Nonlinear Dimensionality Reduction by Minimum Curvilinearity for Unsupervised Discovery of Patterns in Multidimensional Proteomic Data

  • Massimo AlessioEmail author
  • Carlo Vittorio CannistraciEmail author
Part of the Methods in Molecular Biology book series (MIMB, volume 1384)


Dimensionality reduction is largely and successfully employed for the visualization and discrimination of patterns, hidden in multidimensional proteomics datasets. Principal component analysis (PCA), which is the preferred approach for linear dimensionality reduction, may present serious limitations, in particular when samples are nonlinearly related, as often occurs in several two-dimensional electrophoresis (2-DE) datasets. An aggravating factor is that PCA robustness is impaired when the number of samples is small in comparison to the number of proteomic features, and this is the case in high-dimensional proteomic datasets, including 2-DE ones. Here, we describe the use of a nonlinear unsupervised learning machine for dimensionality reduction called minimum curvilinear embedding (MCE) that was successfully applied to different biological samples datasets. In particular, we provide an example where we directly compare MCE performance with that of PCA in disclosing neuropathic pain patterns, hidden in a multidimensional proteomic dataset.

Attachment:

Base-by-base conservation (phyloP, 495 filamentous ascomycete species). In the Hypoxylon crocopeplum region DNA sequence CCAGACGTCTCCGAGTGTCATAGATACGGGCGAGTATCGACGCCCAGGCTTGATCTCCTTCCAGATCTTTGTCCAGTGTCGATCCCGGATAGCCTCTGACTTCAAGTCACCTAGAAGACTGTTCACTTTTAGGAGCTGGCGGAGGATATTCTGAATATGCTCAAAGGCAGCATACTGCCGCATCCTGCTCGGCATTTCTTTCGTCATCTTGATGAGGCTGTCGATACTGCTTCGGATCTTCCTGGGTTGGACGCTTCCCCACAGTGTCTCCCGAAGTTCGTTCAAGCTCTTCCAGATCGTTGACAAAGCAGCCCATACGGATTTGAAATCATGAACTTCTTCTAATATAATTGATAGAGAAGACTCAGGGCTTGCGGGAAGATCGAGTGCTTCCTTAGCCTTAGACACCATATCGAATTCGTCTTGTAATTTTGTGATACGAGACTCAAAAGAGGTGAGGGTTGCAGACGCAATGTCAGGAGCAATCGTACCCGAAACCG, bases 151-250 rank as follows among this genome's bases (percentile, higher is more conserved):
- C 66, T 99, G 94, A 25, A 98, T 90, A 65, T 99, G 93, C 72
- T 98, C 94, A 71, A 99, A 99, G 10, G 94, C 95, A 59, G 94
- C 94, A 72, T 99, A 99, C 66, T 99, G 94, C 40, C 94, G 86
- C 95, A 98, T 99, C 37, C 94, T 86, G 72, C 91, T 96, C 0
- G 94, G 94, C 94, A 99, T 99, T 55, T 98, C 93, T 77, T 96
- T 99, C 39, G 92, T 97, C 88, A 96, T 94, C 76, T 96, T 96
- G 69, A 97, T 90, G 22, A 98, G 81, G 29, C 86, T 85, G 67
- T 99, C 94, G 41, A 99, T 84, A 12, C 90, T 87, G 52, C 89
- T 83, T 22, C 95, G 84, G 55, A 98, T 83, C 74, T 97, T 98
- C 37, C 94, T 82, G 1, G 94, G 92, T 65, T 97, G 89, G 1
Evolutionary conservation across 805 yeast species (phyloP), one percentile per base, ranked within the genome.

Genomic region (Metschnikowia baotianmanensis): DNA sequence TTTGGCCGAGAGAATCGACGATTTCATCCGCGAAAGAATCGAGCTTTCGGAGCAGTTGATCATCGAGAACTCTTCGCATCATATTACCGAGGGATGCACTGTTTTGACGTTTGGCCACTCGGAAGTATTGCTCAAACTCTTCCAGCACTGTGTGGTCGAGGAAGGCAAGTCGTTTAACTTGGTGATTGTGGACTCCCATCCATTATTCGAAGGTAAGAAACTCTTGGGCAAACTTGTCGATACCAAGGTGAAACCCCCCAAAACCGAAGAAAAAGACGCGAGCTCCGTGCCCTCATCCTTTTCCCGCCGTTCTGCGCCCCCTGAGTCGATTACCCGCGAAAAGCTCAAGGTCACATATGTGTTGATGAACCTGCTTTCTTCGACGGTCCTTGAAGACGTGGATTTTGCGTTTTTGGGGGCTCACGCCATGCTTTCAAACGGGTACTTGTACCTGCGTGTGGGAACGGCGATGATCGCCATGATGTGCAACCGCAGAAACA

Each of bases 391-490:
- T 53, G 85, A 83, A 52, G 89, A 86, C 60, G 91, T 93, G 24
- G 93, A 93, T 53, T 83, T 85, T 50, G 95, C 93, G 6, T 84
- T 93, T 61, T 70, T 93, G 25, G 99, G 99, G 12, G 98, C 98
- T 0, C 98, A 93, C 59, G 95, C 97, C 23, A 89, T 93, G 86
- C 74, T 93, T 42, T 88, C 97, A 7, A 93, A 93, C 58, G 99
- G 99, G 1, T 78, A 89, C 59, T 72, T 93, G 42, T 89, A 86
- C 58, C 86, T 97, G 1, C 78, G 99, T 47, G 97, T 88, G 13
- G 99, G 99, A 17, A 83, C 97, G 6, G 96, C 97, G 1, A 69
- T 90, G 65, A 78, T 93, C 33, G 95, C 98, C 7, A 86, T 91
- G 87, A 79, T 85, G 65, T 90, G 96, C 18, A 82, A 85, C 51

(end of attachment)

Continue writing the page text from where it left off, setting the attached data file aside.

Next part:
Key words

Nonlinear dimensionality reduction Unsupervised machine learning Pattern recognition Multivariate analysis Principal component analysis Minimum curvilinearity Minimum curvilinear embedding Visualization High-dimensional data Two-dimensional gel electrophoresis 



M.A. is supported by AIRC Special Program Molecular Clinical Oncology 5 per mille n.9965.C.V.C. is supported by the independent group leader starting grant of the Technische Universität Dresden (TUD). 


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Copyright information

© Springer Science+Business Media New York 2016

Authors and Affiliations

  1. 1.Proteome BiochemistryIRCCS-San Raffaele Scientific InstituteMilanItaly
  2. 2.Biomedical Cybernetics Group, Biotechnology Center (BIOTEC)Technische Universität DresdenDresdenGermany

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